To the editor:
If our legislators truly believe in "choice" when it comes to abortion, why do they all oppose informed consent? The only way to make a responsible decision is with all the facts.
It is a psychological fact that we cannot think creatively under stress. A crisis pregnancy is one of the greatest stresses a woman ever faces. Abortion may seem the only alternative. Why not offer counseling? We do as much for others under duress. What are our legislators afraid of? That given all the facts and choices, a woman might change her mind and choose life?
What are these facts? An unborn baby, only 6 weeks old has a rapid heartbeat, discernible on a sonogram, its brain is growing, its eyes taking shape. The in-utero baby can hear, feel and taste. The baby carried inside is not her body at all, but another living human being and perhaps even the opposite sex. There are alternatives to abortion, such as adoption. Help is available through many social agencies and crisis pregnancy centers. Abortion is a major surgical procedure, with risks, such as sterility and even death. Shouldn't a woman have all the facts before she makes a decision that will permanently affect the rest of her life and that of the unborn baby within her?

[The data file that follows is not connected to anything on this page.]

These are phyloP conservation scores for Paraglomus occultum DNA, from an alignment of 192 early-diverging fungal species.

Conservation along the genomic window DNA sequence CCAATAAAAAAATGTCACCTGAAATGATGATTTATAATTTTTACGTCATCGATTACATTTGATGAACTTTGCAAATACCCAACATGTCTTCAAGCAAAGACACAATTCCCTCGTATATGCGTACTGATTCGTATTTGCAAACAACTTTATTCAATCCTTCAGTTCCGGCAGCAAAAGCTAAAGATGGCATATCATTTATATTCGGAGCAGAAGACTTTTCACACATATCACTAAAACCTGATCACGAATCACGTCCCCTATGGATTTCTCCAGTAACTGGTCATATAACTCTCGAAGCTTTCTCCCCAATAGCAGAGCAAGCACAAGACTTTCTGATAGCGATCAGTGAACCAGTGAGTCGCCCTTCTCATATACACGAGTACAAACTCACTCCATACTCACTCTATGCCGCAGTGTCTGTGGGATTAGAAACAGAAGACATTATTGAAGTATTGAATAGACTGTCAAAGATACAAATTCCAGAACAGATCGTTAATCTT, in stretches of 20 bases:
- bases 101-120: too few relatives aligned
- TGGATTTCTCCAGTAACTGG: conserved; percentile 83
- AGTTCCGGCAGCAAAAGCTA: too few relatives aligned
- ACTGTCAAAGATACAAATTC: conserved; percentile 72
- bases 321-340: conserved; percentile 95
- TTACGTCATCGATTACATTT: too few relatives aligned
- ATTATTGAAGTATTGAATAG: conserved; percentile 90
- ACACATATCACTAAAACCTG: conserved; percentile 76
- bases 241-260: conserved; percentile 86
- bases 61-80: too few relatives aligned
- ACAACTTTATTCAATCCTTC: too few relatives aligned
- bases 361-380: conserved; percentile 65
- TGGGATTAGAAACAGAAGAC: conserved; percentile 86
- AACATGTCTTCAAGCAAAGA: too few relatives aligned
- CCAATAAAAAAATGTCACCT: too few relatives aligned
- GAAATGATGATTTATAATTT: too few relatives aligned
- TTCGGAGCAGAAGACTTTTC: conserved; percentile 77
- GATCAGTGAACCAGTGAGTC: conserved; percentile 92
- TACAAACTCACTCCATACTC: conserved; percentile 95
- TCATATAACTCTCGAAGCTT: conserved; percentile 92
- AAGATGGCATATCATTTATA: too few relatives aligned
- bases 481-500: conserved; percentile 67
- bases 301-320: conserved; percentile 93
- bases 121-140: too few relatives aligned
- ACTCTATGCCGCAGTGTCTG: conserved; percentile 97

Since we have to wait three days to obtain a handgun in the city of Lawrence because we might be on the brink of suicide, why shouldn't there be a 24-hour waiting period before termination of the life of another human being by abortion? This is another life or death decision. But, an unborn baby is not a "person." We had better all beware if the definition of "person" assigns rights on an arbitrary basis. Your "personhood" could be next, and the return of slavery could be in our very near future. After all, slaves were not "persons" either and therefore had no rights.
Jan L. O'Neill,